Earlier this year in January, one of Pakistan’s Naval Ship Nasr had set sail from Karachi to visit Djibouti and Sudan, both along north western coast of Africa. Media in Islamabad was prompt to tout this deployment as an initiative to explore new options for engagement. Presumably the deployment was a part of a previously unheard foreign policy initiative called ‘Engage Africa Policy’! Most surprising was the media’s statement that the deployment was tailored to assist the vulnerable population affected by natural disasters in the host countries! For a country whose economy is unable to make ends meet without grants and capital investments from Beijing, and where at least 10 million people have been added each year in below poverty line status for the last three years, to deliver provisions to countries presumed to be in destitute, didn’t stand to any logic unless Islamabad’s hands were tied and their lips sealed. Perhaps the deployment of Nasr to the two African nations was dictated by Pakistan’s ‘all weather friend’. Given the exponentially high degree of economic debt that Islamabad has today from China, the likelihood of Beijing directing Islamabad to act in its subjugation remains high!
China is well entrenched in Pakistan’s affairs and is leaving no option aside to enhance its footprint in Indian Ocean. After making a windfall in politics, business, infrastructure and even agriculture inside Pakistan, Beijing is now persuading, directing and dictating tunes for Islamabad to dance too. So blinded is Pakistan in pursuing its single point anti-India agenda, that it is unable to see that the Chinese ships, submarines and aircrafts which it is (will be) receiving at ‘friendly prices’ are coming at a huge price of losing its own independence of thought and actions. The comments of the Chief of Naval Staff of the Pakistan Navy, Admiral M Amjad Khan Niazi, published in the Chinese daily, Global Times, in early February this year prior hosting a multi-lateral exercise, Aman-21, were seminal in this context. The Admiral was all praise for the Chinese Navy and championed the presence of this extra-regional naval force in the Indian Ocean to meet region’s maritime security requirements. He elaborated on series of weapons, sensors, combat systems and platforms which are being doled out to Islamabad. He, however, remained blaringly silent on the cost of these expensive toys and how his country’s debt-ridden economy would pay for them. The Admiral surely couldn’t be so naïve to not realise the cost of autonomy to his navy for such deals!!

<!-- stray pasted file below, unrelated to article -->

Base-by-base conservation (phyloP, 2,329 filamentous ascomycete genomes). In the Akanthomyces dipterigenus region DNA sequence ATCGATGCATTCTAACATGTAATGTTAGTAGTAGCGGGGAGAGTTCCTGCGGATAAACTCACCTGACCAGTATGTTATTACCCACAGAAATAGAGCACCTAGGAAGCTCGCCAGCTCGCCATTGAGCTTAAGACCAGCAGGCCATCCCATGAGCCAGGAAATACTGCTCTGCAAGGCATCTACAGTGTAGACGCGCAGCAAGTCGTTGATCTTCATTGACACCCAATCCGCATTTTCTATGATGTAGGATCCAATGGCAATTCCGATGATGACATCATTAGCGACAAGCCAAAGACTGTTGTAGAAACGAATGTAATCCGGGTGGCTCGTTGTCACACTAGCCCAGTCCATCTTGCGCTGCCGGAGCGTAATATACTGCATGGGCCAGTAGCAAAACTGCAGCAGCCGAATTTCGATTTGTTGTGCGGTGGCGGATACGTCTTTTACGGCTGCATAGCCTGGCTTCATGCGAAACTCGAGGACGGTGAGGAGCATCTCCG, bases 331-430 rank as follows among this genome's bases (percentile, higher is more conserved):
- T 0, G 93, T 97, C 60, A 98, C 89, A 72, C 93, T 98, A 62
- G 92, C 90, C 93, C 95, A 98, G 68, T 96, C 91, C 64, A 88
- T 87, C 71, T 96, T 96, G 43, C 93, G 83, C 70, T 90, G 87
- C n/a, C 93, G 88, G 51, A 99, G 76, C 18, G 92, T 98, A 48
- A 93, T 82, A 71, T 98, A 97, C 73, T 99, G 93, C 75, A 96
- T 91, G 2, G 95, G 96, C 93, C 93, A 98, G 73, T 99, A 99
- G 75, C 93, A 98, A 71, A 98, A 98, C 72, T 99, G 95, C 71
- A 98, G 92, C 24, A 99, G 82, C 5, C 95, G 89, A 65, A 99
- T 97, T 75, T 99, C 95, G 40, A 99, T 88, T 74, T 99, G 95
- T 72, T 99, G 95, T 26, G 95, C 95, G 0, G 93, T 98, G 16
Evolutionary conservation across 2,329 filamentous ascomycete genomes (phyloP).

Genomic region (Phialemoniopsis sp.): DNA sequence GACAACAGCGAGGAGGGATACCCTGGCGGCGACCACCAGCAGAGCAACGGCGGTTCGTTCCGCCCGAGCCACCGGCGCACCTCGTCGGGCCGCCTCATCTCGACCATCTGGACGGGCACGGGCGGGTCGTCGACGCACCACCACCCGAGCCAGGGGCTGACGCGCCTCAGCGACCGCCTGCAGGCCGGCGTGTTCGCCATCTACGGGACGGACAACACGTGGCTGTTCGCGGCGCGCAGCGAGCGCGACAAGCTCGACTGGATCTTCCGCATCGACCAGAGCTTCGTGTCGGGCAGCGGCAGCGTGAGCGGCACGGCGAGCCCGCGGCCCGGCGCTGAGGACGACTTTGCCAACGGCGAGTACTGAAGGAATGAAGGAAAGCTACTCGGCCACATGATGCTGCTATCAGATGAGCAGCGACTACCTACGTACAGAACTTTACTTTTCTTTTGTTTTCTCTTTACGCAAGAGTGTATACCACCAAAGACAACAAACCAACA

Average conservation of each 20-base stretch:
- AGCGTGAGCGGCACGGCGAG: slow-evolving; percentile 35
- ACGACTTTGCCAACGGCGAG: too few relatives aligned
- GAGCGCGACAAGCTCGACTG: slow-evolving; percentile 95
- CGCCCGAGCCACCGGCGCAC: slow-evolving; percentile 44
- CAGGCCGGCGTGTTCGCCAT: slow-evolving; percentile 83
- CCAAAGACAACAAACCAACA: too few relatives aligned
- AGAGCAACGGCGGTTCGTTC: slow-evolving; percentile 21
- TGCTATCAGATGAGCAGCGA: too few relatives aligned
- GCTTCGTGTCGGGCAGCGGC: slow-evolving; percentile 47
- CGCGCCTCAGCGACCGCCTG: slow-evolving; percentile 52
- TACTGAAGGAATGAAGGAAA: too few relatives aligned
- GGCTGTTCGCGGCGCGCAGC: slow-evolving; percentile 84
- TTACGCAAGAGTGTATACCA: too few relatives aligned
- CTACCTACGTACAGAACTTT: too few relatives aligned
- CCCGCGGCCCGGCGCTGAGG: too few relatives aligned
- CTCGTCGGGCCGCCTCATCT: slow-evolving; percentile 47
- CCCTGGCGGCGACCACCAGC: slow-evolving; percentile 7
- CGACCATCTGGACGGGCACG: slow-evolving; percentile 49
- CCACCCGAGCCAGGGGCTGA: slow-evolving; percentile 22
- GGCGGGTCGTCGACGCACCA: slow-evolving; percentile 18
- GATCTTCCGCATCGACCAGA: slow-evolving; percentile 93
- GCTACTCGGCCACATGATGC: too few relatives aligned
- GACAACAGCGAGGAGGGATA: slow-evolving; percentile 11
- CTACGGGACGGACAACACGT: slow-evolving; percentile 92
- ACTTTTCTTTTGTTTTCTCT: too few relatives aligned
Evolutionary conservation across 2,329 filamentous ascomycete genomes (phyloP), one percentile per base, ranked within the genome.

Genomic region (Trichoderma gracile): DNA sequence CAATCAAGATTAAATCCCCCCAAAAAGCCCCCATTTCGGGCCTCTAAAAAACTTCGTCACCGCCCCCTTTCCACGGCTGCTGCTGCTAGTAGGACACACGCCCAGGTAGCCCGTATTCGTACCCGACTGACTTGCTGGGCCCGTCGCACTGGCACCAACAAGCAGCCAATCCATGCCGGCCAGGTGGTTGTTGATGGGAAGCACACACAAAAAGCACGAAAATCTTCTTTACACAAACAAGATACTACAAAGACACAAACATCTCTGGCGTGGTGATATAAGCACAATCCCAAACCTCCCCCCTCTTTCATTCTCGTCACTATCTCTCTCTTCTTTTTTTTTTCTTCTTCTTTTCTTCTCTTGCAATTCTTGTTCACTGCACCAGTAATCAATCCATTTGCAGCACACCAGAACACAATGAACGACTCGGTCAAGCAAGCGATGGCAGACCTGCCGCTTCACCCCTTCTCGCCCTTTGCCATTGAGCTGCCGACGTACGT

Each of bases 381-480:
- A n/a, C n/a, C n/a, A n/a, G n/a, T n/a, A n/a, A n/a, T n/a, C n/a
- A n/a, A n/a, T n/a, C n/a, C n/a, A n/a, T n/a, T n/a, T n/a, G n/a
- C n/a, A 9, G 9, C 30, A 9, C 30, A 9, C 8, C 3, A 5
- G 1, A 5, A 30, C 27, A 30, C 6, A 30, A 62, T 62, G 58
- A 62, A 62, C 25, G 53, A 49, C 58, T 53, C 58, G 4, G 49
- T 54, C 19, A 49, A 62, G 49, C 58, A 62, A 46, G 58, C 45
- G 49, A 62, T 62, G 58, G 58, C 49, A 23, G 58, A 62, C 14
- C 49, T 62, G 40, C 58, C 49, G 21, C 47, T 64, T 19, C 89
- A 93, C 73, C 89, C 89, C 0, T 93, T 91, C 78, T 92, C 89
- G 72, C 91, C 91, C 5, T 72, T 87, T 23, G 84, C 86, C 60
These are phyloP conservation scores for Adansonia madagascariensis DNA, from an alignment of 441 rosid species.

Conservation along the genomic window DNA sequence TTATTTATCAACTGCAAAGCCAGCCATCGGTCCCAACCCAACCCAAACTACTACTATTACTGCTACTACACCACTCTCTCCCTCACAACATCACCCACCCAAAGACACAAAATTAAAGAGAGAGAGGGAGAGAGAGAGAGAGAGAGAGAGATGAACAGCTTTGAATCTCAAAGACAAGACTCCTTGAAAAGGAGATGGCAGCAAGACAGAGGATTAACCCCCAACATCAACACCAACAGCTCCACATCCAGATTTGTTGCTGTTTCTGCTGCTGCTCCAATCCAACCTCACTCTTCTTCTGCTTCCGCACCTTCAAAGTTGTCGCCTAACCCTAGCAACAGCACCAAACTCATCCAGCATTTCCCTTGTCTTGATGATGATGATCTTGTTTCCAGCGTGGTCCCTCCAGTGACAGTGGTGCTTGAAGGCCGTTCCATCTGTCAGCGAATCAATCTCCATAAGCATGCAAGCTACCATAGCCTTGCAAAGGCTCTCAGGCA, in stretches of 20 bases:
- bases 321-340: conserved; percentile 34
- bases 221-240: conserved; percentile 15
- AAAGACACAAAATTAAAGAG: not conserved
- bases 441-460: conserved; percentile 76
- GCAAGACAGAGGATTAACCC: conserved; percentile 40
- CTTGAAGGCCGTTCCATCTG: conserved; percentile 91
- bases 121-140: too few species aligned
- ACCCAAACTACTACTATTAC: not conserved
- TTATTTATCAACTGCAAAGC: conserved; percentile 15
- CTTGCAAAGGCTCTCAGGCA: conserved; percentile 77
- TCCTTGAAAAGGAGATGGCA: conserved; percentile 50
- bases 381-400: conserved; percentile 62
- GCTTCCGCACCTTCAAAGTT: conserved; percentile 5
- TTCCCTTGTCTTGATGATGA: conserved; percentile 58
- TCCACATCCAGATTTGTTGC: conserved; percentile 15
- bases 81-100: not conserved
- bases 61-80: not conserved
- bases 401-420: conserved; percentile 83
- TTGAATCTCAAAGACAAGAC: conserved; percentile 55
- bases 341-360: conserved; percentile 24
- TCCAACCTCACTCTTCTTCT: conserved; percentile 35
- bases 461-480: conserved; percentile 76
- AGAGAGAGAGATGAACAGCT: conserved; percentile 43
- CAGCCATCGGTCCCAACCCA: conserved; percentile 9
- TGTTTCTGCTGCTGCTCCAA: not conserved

Beijing’s model for investing in projects using own overcapacity, establishing port facilities, and doling out military hardware is now a well know colonialism ploy through economic debt. And the polity in Islamabad is simply choosing to ignore the consequences of Beijing’s ‘friendship actions’ to Pakistan’s sovereignty. Perhaps, we are witnessing the first stage of Pakistan’s Navy being re-established as “China’s Flotilla of Pakistan”!!
This article has been sent to the editor by Shree Pandey, who is political analyst and a keen observer of South Asian region.